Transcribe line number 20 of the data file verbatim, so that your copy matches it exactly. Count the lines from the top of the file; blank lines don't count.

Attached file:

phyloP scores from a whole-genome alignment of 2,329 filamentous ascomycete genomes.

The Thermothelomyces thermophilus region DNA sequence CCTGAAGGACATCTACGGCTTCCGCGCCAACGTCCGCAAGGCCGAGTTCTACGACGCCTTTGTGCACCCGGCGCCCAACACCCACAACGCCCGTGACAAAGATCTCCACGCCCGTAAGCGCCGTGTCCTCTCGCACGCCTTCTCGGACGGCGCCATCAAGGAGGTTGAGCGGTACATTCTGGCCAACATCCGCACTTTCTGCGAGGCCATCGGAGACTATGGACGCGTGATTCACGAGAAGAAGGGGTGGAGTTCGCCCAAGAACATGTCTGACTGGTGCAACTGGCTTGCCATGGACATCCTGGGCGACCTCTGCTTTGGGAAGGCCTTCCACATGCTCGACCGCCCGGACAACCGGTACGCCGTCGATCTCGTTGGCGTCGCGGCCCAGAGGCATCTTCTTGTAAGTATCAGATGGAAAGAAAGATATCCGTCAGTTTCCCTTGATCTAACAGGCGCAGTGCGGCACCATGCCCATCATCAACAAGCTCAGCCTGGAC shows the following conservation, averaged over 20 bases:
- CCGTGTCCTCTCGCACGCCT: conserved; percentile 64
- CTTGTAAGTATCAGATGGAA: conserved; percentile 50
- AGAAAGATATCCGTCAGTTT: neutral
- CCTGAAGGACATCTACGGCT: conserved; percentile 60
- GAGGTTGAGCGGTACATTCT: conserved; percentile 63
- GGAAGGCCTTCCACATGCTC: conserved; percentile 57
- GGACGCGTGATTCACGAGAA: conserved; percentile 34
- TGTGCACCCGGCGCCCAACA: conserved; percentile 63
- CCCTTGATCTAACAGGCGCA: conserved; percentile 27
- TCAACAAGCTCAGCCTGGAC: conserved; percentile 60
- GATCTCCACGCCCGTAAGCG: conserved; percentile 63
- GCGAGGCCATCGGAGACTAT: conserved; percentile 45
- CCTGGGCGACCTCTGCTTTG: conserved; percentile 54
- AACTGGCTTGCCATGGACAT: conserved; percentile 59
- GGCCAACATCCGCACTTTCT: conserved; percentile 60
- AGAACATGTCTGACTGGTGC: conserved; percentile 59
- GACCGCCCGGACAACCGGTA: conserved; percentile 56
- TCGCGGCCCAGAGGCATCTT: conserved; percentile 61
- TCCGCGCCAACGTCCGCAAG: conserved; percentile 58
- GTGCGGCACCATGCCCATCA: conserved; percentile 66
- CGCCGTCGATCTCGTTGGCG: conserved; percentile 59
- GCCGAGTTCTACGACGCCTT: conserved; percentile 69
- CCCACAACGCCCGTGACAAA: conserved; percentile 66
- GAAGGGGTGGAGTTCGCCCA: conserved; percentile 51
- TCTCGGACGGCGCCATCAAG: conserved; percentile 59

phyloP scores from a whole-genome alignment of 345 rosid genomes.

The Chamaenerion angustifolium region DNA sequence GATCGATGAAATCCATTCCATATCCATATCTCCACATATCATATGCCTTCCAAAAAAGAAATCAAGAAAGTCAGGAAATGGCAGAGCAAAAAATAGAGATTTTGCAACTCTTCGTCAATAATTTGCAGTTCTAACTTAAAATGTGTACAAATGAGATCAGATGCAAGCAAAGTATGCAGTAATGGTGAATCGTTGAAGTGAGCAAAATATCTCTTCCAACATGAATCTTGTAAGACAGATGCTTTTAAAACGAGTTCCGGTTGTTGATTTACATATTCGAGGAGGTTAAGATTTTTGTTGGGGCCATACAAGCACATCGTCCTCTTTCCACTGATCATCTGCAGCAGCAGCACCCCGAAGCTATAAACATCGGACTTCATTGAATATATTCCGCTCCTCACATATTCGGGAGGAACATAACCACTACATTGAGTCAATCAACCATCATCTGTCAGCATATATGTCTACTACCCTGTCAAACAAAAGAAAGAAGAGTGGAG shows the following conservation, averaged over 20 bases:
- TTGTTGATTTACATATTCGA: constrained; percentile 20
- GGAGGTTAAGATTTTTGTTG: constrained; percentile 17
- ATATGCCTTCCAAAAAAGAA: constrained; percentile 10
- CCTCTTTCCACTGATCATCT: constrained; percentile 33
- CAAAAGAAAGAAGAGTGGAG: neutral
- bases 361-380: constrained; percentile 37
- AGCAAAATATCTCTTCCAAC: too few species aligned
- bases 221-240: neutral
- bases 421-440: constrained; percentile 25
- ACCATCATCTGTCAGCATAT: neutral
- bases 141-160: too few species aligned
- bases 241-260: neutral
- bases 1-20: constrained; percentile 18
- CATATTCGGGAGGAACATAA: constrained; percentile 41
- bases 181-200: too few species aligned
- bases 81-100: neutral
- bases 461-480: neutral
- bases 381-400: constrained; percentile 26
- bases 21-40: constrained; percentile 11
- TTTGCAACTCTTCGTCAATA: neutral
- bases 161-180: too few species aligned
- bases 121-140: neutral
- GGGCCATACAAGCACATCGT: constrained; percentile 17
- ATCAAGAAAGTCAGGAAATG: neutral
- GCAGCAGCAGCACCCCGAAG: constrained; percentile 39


- TCGCGGCCCAGAGGCATCTT: conserved; percentile 61